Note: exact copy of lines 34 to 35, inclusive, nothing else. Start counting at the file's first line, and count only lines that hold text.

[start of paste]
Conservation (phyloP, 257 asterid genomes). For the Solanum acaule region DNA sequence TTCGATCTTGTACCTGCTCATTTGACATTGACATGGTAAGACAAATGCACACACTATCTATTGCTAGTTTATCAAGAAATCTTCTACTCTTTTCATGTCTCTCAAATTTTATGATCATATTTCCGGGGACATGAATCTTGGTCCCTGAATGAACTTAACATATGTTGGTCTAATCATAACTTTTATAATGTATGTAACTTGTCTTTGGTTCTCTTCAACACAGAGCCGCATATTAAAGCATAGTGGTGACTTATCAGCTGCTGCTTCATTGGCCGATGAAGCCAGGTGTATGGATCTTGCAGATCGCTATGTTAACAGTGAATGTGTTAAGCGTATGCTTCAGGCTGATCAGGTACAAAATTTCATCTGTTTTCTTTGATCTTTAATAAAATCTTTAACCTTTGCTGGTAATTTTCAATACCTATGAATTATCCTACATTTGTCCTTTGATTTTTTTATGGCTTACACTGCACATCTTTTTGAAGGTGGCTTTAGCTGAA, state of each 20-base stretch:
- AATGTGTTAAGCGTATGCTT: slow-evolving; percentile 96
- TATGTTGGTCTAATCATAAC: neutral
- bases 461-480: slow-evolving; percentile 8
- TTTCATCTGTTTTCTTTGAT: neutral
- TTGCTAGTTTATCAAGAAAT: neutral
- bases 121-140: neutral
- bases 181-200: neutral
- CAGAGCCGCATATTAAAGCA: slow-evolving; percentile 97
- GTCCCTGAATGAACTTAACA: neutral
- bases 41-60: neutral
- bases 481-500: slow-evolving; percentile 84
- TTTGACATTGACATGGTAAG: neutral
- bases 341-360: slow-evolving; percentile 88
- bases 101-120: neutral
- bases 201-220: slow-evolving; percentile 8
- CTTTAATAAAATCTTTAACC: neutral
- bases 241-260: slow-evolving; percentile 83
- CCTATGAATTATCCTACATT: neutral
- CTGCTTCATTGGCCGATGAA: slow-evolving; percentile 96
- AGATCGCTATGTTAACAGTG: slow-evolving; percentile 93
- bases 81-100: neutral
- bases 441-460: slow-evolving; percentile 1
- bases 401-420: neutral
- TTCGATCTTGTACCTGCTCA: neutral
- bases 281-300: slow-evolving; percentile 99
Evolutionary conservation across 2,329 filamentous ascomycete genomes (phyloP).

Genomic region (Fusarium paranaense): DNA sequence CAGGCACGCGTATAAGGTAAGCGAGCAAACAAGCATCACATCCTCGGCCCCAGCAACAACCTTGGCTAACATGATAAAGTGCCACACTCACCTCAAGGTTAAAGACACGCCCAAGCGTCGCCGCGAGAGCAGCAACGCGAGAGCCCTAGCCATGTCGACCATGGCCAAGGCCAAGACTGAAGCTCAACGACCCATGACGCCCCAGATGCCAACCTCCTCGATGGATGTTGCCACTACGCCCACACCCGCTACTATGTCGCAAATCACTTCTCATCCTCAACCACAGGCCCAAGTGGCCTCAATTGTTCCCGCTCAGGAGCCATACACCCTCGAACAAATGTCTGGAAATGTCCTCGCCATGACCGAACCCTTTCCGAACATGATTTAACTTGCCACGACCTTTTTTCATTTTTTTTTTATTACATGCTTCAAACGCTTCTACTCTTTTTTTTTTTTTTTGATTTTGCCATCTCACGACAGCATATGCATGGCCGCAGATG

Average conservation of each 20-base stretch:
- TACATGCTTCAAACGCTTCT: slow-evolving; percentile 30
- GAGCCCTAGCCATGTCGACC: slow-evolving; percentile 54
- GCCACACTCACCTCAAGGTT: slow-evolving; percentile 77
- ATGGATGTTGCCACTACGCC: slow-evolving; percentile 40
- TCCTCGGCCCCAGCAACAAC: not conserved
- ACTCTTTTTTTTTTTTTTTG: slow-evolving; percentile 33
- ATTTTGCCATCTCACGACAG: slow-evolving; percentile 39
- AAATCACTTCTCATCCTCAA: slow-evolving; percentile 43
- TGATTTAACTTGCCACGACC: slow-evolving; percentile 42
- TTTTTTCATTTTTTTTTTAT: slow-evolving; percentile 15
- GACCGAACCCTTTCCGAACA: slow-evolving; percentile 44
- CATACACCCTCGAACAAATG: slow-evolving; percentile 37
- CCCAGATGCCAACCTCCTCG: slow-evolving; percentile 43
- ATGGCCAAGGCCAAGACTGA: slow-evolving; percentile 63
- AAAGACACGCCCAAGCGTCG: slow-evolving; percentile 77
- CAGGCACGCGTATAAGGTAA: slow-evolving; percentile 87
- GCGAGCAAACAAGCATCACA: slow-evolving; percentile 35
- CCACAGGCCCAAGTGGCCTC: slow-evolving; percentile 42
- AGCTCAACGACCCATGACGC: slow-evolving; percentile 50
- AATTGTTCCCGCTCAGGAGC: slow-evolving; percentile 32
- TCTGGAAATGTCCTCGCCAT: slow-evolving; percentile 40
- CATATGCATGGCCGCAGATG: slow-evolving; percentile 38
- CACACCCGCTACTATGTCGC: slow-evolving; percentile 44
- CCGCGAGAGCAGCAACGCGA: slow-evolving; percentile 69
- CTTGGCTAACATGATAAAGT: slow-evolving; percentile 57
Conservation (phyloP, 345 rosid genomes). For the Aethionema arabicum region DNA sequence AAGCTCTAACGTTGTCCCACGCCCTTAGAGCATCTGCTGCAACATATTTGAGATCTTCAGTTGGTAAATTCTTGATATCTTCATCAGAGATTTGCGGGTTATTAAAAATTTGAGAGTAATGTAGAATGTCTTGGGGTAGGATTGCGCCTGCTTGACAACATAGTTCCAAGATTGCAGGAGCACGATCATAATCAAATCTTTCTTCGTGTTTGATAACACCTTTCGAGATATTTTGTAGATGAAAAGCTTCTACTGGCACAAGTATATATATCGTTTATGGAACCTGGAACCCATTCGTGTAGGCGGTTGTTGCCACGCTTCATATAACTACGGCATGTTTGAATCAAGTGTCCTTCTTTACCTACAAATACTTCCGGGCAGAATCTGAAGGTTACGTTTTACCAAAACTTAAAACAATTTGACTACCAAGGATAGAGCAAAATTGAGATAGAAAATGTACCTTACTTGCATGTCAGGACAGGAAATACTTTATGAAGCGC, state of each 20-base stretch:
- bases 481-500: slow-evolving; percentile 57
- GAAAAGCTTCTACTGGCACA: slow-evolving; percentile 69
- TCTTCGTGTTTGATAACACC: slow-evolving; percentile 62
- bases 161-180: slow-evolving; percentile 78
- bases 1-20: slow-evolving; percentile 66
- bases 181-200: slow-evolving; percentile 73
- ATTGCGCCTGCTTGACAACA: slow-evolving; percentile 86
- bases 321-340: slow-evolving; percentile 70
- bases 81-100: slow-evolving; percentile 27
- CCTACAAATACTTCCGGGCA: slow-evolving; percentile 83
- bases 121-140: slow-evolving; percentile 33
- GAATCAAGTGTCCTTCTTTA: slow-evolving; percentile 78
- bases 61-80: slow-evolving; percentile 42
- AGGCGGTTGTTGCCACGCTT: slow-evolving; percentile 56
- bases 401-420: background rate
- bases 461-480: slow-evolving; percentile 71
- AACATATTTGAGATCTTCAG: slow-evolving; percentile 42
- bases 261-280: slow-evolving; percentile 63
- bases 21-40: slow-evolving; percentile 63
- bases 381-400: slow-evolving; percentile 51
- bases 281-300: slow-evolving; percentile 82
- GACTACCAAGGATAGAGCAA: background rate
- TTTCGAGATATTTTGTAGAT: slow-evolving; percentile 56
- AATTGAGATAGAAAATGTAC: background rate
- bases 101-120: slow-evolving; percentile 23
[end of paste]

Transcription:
- TCCTCGGCCCCAGCAACAAC: not conserved
- ACTCTTTTTTTTTTTTTTTG: slow-evolving; percentile 33